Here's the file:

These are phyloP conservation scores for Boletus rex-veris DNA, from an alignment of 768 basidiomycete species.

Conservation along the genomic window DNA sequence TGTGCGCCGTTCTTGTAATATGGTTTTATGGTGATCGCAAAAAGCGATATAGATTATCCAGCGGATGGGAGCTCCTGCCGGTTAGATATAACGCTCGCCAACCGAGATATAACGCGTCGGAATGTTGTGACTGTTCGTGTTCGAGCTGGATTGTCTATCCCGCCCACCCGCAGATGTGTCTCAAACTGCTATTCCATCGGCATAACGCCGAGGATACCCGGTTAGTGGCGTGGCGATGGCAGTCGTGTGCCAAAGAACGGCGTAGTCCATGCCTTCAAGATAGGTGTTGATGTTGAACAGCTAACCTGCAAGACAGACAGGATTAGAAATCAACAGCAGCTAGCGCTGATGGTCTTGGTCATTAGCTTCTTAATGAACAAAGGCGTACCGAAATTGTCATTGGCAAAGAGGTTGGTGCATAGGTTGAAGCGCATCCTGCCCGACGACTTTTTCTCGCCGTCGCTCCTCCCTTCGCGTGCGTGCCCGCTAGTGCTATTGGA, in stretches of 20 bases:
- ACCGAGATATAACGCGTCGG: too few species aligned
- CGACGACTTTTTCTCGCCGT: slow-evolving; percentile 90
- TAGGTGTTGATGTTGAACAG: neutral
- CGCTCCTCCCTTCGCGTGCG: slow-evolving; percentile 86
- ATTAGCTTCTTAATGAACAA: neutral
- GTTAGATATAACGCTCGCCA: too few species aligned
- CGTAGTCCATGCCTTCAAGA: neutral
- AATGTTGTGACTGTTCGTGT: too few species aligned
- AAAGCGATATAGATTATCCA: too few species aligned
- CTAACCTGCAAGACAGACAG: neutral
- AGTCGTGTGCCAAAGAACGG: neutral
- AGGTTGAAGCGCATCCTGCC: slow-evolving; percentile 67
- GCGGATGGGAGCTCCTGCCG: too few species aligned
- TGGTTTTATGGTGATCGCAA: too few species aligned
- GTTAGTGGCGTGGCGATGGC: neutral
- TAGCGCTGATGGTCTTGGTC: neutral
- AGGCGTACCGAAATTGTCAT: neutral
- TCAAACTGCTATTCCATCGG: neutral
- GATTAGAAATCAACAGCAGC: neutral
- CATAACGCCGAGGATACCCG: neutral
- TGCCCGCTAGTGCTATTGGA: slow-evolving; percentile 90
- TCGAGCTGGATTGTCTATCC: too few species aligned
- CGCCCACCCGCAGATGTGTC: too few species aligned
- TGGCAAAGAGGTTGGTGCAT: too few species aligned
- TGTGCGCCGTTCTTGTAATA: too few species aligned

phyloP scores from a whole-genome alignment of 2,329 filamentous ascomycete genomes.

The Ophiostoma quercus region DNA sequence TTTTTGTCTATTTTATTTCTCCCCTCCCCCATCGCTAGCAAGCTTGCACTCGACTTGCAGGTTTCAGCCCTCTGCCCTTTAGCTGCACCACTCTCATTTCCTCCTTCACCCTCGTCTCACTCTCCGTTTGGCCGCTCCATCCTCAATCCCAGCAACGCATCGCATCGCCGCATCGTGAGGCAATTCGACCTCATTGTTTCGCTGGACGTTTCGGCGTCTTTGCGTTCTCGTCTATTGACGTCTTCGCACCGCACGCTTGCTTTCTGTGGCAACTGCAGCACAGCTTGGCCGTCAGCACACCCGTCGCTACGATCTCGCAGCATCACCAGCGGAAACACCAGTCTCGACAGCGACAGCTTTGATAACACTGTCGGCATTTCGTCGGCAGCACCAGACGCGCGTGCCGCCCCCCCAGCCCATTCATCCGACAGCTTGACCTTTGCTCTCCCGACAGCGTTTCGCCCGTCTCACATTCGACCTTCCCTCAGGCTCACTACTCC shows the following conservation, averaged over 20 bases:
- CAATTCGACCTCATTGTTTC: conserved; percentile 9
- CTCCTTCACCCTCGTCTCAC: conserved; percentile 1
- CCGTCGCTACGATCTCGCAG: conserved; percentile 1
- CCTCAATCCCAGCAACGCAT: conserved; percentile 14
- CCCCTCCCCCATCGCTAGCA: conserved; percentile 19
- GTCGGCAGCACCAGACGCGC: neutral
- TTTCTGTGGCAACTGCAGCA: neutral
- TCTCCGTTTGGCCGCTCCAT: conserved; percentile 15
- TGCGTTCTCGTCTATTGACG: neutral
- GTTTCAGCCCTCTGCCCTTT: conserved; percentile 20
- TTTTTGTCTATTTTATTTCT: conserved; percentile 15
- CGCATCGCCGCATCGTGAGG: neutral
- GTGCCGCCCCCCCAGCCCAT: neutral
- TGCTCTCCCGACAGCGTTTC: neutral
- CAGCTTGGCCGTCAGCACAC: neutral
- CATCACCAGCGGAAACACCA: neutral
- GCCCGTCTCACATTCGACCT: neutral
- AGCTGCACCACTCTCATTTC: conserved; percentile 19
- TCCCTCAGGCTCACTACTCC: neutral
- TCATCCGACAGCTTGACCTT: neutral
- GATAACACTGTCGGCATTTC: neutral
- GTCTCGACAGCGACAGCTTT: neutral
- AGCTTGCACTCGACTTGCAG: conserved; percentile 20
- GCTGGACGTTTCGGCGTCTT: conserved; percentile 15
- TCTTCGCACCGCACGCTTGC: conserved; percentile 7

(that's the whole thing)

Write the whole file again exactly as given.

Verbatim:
These are phyloP conservation scores for Boletus rex-veris DNA, from an alignment of 768 basidiomycete species.

Conservation along the genomic window DNA sequence TGTGCGCCGTTCTTGTAATATGGTTTTATGGTGATCGCAAAAAGCGATATAGATTATCCAGCGGATGGGAGCTCCTGCCGGTTAGATATAACGCTCGCCAACCGAGATATAACGCGTCGGAATGTTGTGACTGTTCGTGTTCGAGCTGGATTGTCTATCCCGCCCACCCGCAGATGTGTCTCAAACTGCTATTCCATCGGCATAACGCCGAGGATACCCGGTTAGTGGCGTGGCGATGGCAGTCGTGTGCCAAAGAACGGCGTAGTCCATGCCTTCAAGATAGGTGTTGATGTTGAACAGCTAACCTGCAAGACAGACAGGATTAGAAATCAACAGCAGCTAGCGCTGATGGTCTTGGTCATTAGCTTCTTAATGAACAAAGGCGTACCGAAATTGTCATTGGCAAAGAGGTTGGTGCATAGGTTGAAGCGCATCCTGCCCGACGACTTTTTCTCGCCGTCGCTCCTCCCTTCGCGTGCGTGCCCGCTAGTGCTATTGGA, in stretches of 20 bases:
- ACCGAGATATAACGCGTCGG: too few species aligned
- CGACGACTTTTTCTCGCCGT: slow-evolving; percentile 90
- TAGGTGTTGATGTTGAACAG: neutral
- CGCTCCTCCCTTCGCGTGCG: slow-evolving; percentile 86
- ATTAGCTTCTTAATGAACAA: neutral
- GTTAGATATAACGCTCGCCA: too few species aligned
- CGTAGTCCATGCCTTCAAGA: neutral
- AATGTTGTGACTGTTCGTGT: too few species aligned
- AAAGCGATATAGATTATCCA: too few species aligned
- CTAACCTGCAAGACAGACAG: neutral
- AGTCGTGTGCCAAAGAACGG: neutral
- AGGTTGAAGCGCATCCTGCC: slow-evolving; percentile 67
- GCGGATGGGAGCTCCTGCCG: too few species aligned
- TGGTTTTATGGTGATCGCAA: too few species aligned
- GTTAGTGGCGTGGCGATGGC: neutral
- TAGCGCTGATGGTCTTGGTC: neutral
- AGGCGTACCGAAATTGTCAT: neutral
- TCAAACTGCTATTCCATCGG: neutral
- GATTAGAAATCAACAGCAGC: neutral
- CATAACGCCGAGGATACCCG: neutral
- TGCCCGCTAGTGCTATTGGA: slow-evolving; percentile 90
- TCGAGCTGGATTGTCTATCC: too few species aligned
- CGCCCACCCGCAGATGTGTC: too few species aligned
- TGGCAAAGAGGTTGGTGCAT: too few species aligned
- TGTGCGCCGTTCTTGTAATA: too few species aligned

phyloP scores from a whole-genome alignment of 2,329 filamentous ascomycete genomes.

The Ophiostoma quercus region DNA sequence TTTTTGTCTATTTTATTTCTCCCCTCCCCCATCGCTAGCAAGCTTGCACTCGACTTGCAGGTTTCAGCCCTCTGCCCTTTAGCTGCACCACTCTCATTTCCTCCTTCACCCTCGTCTCACTCTCCGTTTGGCCGCTCCATCCTCAATCCCAGCAACGCATCGCATCGCCGCATCGTGAGGCAATTCGACCTCATTGTTTCGCTGGACGTTTCGGCGTCTTTGCGTTCTCGTCTATTGACGTCTTCGCACCGCACGCTTGCTTTCTGTGGCAACTGCAGCACAGCTTGGCCGTCAGCACACCCGTCGCTACGATCTCGCAGCATCACCAGCGGAAACACCAGTCTCGACAGCGACAGCTTTGATAACACTGTCGGCATTTCGTCGGCAGCACCAGACGCGCGTGCCGCCCCCCCAGCCCATTCATCCGACAGCTTGACCTTTGCTCTCCCGACAGCGTTTCGCCCGTCTCACATTCGACCTTCCCTCAGGCTCACTACTCC shows the following conservation, averaged over 20 bases:
- CAATTCGACCTCATTGTTTC: conserved; percentile 9
- CTCCTTCACCCTCGTCTCAC: conserved; percentile 1
- CCGTCGCTACGATCTCGCAG: conserved; percentile 1
- CCTCAATCCCAGCAACGCAT: conserved; percentile 14
- CCCCTCCCCCATCGCTAGCA: conserved; percentile 19
- GTCGGCAGCACCAGACGCGC: neutral
- TTTCTGTGGCAACTGCAGCA: neutral
- TCTCCGTTTGGCCGCTCCAT: conserved; percentile 15
- TGCGTTCTCGTCTATTGACG: neutral
- GTTTCAGCCCTCTGCCCTTT: conserved; percentile 20
- TTTTTGTCTATTTTATTTCT: conserved; percentile 15
- CGCATCGCCGCATCGTGAGG: neutral
- GTGCCGCCCCCCCAGCCCAT: neutral
- TGCTCTCCCGACAGCGTTTC: neutral
- CAGCTTGGCCGTCAGCACAC: neutral
- CATCACCAGCGGAAACACCA: neutral
- GCCCGTCTCACATTCGACCT: neutral
- AGCTGCACCACTCTCATTTC: conserved; percentile 19
- TCCCTCAGGCTCACTACTCC: neutral
- TCATCCGACAGCTTGACCTT: neutral
- GATAACACTGTCGGCATTTC: neutral
- GTCTCGACAGCGACAGCTTT: neutral
- AGCTTGCACTCGACTTGCAG: conserved; percentile 20
- GCTGGACGTTTCGGCGTCTT: conserved; percentile 15
- TCTTCGCACCGCACGCTTGC: conserved; percentile 7